(7) Early Termination Payments – If the tenant requests to leave the property prior to the expiry of the fixed term or does not give sufficient notice, then an early termination fee may be charged. This fee must not exceed the financial loss the landlord will incur in permitting the early termination (i.e. loss of rent) or the letting agent’s reasonable costs of arranging the termination.
(8) Third Party Payments – A tenancy agreement may validly require a tenant to make payments in respect of utilities, communication services and council tax. Where a clause requires the tenant to pay the landlord’s costs for a specific service provider or communication service, then the Landlord cannot charge more than the billed costs for these services as any amount charged in excess of the billed costs will be a prohibited payment.
What are the penalties for breaching the provisions of the Act?
Local Trading Standards will be required to enforce the legislation along with District Councils.
Breaching the ban will constitute a civil offence which will incur a financial penalty of up to £5,000 per breach. If a further breach is committed within 5 years of a financial penalty being imposed, this will constitute a criminal offence. The landlord can be fined up to £30,000.00 as a civil penalty or be subject to criminal proceedings in the Magistrates’ Court where there is no limit to the fine that could be imposed. A successful prosecution will also mean that the landlord or letting agent may be subject to a banning order pursuant to the Housing and Planning Act 2016, preventing them from renting property or carrying out property lettings and management work.
In addition to the above, tenants will be able to take enforcement action themselves by applying to the First Tier Tribunal for the repayment of the prohibited payment plus any interest due.
What are the implications for serving a Section 21 Notice?
Landlords and lettings agents will not be able to issue tenants with a Section 21 Notice under the Housing Act 1988 until they have repaid the tenant any unlawfully charged fees or returned any unlawfully retained holding deposit. This is likely to be the most common method of enforcing the Act, as tenants are likely to use it as a defence in possession cases to prevent or delay a possession order being obtained.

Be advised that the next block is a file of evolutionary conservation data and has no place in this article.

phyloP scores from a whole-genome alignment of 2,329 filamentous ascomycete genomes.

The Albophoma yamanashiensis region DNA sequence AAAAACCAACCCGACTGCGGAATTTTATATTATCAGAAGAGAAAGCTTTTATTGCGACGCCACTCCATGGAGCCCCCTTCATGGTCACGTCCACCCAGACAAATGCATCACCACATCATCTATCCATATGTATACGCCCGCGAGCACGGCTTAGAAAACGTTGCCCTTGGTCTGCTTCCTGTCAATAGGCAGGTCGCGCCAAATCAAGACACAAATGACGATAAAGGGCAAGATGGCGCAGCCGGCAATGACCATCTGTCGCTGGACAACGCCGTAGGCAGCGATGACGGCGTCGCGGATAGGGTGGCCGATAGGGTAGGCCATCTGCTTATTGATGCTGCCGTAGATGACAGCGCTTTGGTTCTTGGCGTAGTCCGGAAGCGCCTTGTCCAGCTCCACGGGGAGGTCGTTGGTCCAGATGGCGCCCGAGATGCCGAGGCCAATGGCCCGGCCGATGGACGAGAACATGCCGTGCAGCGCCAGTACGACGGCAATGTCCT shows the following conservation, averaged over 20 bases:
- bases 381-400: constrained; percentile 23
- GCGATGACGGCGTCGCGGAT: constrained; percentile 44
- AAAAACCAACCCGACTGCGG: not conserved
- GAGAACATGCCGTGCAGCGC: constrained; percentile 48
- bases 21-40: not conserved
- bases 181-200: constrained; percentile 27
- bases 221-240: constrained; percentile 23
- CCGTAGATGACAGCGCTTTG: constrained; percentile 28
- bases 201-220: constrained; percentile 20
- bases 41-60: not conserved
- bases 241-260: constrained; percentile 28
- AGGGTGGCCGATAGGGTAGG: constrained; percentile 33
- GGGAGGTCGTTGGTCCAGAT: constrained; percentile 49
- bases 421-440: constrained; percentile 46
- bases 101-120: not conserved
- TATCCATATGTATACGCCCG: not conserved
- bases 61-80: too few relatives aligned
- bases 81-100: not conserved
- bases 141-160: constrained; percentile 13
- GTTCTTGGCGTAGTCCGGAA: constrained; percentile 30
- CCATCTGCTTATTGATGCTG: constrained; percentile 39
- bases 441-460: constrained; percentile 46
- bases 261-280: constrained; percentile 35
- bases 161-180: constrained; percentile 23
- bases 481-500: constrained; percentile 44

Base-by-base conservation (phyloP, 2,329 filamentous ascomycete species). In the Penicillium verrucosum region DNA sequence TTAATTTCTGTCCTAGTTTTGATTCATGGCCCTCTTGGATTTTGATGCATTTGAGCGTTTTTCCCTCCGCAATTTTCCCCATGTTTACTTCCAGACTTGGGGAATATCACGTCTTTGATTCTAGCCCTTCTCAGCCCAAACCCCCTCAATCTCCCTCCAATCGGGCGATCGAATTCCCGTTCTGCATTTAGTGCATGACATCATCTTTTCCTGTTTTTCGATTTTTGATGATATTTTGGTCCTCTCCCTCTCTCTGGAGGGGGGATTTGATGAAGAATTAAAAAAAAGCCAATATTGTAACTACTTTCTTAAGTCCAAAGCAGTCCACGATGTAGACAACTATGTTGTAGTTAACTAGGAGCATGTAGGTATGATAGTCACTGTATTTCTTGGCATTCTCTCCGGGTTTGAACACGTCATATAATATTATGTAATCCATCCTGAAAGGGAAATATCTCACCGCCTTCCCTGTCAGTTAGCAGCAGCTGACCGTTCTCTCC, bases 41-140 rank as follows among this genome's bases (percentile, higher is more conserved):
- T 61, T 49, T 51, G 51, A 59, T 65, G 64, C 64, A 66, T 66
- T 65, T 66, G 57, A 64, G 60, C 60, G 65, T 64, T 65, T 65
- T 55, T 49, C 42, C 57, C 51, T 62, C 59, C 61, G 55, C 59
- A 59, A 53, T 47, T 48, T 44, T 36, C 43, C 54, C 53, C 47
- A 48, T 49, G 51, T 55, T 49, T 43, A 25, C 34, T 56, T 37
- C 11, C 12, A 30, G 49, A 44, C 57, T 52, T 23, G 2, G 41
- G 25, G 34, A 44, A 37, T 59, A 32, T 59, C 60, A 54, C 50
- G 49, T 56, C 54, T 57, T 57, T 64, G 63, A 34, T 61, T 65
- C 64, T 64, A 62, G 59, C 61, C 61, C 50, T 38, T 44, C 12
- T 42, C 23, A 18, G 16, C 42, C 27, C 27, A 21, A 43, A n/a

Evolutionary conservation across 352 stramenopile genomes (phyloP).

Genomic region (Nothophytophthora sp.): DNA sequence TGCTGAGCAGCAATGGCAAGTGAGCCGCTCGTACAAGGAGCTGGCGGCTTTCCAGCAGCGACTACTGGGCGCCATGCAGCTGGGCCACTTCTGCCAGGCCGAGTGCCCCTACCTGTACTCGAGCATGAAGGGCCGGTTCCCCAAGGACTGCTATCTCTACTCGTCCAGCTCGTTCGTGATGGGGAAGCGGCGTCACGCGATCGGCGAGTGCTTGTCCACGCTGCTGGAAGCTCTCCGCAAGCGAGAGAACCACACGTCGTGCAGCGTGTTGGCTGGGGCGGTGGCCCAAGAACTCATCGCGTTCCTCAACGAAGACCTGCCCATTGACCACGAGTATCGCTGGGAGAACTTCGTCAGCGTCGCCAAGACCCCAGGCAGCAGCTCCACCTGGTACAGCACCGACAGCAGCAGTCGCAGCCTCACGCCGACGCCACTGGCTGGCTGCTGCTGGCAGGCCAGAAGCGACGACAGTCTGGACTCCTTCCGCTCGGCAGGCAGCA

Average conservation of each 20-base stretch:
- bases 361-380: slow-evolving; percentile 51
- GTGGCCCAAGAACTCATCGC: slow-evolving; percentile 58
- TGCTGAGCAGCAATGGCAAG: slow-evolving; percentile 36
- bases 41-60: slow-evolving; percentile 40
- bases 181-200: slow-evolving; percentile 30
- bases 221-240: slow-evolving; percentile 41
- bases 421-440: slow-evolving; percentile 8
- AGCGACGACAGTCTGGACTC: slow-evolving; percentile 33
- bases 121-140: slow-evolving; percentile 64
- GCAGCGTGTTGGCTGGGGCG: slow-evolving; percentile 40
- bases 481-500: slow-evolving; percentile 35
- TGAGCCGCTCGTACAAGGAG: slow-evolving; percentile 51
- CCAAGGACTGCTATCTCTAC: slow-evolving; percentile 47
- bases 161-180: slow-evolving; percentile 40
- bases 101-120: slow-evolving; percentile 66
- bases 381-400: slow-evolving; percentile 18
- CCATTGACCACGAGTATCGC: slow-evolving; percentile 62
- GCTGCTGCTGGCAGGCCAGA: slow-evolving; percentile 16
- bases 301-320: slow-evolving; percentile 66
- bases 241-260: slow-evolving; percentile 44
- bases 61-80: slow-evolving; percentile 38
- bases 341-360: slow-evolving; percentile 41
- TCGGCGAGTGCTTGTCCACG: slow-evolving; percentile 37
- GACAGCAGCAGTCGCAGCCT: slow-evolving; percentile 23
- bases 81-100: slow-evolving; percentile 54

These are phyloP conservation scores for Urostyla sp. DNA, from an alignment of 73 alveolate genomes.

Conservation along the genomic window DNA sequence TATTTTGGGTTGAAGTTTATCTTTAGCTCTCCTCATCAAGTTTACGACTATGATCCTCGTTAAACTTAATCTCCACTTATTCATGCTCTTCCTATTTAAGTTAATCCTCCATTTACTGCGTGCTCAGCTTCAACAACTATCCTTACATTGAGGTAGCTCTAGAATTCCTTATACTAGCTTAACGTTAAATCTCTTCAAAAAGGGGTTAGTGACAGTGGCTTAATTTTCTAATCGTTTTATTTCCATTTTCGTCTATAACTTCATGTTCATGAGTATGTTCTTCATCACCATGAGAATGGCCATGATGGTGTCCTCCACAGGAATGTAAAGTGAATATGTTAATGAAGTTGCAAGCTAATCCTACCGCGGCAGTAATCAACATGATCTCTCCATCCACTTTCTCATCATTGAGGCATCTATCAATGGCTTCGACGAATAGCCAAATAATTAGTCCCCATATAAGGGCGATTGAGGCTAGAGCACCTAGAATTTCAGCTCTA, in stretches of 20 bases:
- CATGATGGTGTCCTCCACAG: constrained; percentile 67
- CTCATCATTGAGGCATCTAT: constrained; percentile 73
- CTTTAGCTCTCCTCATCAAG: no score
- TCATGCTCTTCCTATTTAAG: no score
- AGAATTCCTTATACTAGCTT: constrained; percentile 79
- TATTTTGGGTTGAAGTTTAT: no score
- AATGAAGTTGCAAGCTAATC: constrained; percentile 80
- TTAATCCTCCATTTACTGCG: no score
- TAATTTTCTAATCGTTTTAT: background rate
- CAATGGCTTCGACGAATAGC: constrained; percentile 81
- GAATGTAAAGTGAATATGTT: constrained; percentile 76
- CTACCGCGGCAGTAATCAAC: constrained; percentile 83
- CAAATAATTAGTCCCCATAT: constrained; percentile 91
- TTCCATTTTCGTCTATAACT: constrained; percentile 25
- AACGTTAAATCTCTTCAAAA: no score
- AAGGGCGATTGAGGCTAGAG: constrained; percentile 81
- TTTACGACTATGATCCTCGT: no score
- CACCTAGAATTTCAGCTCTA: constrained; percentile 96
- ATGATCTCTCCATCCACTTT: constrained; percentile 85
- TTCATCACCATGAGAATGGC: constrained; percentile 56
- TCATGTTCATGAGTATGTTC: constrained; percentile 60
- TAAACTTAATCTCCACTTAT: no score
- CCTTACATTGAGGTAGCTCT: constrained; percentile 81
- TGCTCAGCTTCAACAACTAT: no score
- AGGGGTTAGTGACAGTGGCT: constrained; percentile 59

What measures should landlords take to ensure compliance?
It is now crucial that landlords and lettings agents ensure that one week holding deposits, five week tenancy deposits and all default fees are properly defined and calculated. It is a good idea for landlords and lettings agents to have a ‘tenancy agreement health check’ by a specialist Landlord and Tenant Solicitor to remove any prohibited payments from the agreement and ensure that it is compliant with the Act.
Our Landlord and Tenant team have a proven track record of supporting landlords and letting agents through legislative change. We have provided many clients with the peace of mind of a comprehensive review of tenancy documents at a low, fixed, cost.
If you have any queries or to arrange a review of your tenancy documents, please contact our friendly and knowledgeable team today on 029 2080 8666 or email: [email protected]
Disclaimer: The above information is for general information only and reflects the position at the date of publication. It does not constitute legal advice and should not be treated as such. It is provided without any representations or warranties express or implied. It is recommended that specific professional advice is sought before acting on any of the information given.